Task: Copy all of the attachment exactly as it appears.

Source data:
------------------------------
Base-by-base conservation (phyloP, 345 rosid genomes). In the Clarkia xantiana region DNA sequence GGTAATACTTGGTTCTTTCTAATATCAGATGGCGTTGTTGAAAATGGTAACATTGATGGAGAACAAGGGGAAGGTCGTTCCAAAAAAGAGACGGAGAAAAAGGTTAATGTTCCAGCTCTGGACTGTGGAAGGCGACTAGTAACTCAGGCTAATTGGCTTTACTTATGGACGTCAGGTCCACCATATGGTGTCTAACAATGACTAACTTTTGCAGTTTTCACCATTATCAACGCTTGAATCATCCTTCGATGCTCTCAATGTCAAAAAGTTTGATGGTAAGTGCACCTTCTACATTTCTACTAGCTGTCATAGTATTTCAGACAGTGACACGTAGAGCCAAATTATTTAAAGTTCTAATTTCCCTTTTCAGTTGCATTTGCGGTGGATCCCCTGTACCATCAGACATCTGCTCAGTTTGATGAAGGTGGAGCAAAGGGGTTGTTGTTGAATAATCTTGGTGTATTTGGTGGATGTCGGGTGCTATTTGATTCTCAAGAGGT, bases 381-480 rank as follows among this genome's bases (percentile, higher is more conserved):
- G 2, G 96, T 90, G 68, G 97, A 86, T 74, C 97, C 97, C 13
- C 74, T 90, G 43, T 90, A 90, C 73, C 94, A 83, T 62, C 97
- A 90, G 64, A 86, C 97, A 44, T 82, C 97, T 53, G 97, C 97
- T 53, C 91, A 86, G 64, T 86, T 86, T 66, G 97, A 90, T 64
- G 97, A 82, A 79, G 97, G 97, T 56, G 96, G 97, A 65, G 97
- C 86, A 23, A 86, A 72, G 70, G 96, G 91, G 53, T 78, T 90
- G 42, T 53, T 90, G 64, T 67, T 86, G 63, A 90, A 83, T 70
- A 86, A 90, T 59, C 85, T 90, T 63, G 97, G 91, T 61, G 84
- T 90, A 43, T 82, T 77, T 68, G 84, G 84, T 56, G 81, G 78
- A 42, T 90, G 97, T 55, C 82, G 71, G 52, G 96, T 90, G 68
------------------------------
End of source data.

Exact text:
Base-by-base conservation (phyloP, 345 rosid genomes). In the Clarkia xantiana region DNA sequence GGTAATACTTGGTTCTTTCTAATATCAGATGGCGTTGTTGAAAATGGTAACATTGATGGAGAACAAGGGGAAGGTCGTTCCAAAAAAGAGACGGAGAAAAAGGTTAATGTTCCAGCTCTGGACTGTGGAAGGCGACTAGTAACTCAGGCTAATTGGCTTTACTTATGGACGTCAGGTCCACCATATGGTGTCTAACAATGACTAACTTTTGCAGTTTTCACCATTATCAACGCTTGAATCATCCTTCGATGCTCTCAATGTCAAAAAGTTTGATGGTAAGTGCACCTTCTACATTTCTACTAGCTGTCATAGTATTTCAGACAGTGACACGTAGAGCCAAATTATTTAAAGTTCTAATTTCCCTTTTCAGTTGCATTTGCGGTGGATCCCCTGTACCATCAGACATCTGCTCAGTTTGATGAAGGTGGAGCAAAGGGGTTGTTGTTGAATAATCTTGGTGTATTTGGTGGATGTCGGGTGCTATTTGATTCTCAAGAGGT, bases 381-480 rank as follows among this genome's bases (percentile, higher is more conserved):
- G 2, G 96, T 90, G 68, G 97, A 86, T 74, C 97, C 97, C 13
- C 74, T 90, G 43, T 90, A 90, C 73, C 94, A 83, T 62, C 97
- A 90, G 64, A 86, C 97, A 44, T 82, C 97, T 53, G 97, C 97
- T 53, C 91, A 86, G 64, T 86, T 86, T 66, G 97, A 90, T 64
- G 97, A 82, A 79, G 97, G 97, T 56, G 96, G 97, A 65, G 97
- C 86, A 23, A 86, A 72, G 70, G 96, G 91, G 53, T 78, T 90
- G 42, T 53, T 90, G 64, T 67, T 86, G 63, A 90, A 83, T 70
- A 86, A 90, T 59, C 85, T 90, T 63, G 97, G 91, T 61, G 84
- T 90, A 43, T 82, T 77, T 68, G 84, G 84, T 56, G 81, G 78
- A 42, T 90, G 97, T 55, C 82, G 71, G 52, G 96, T 90, G 68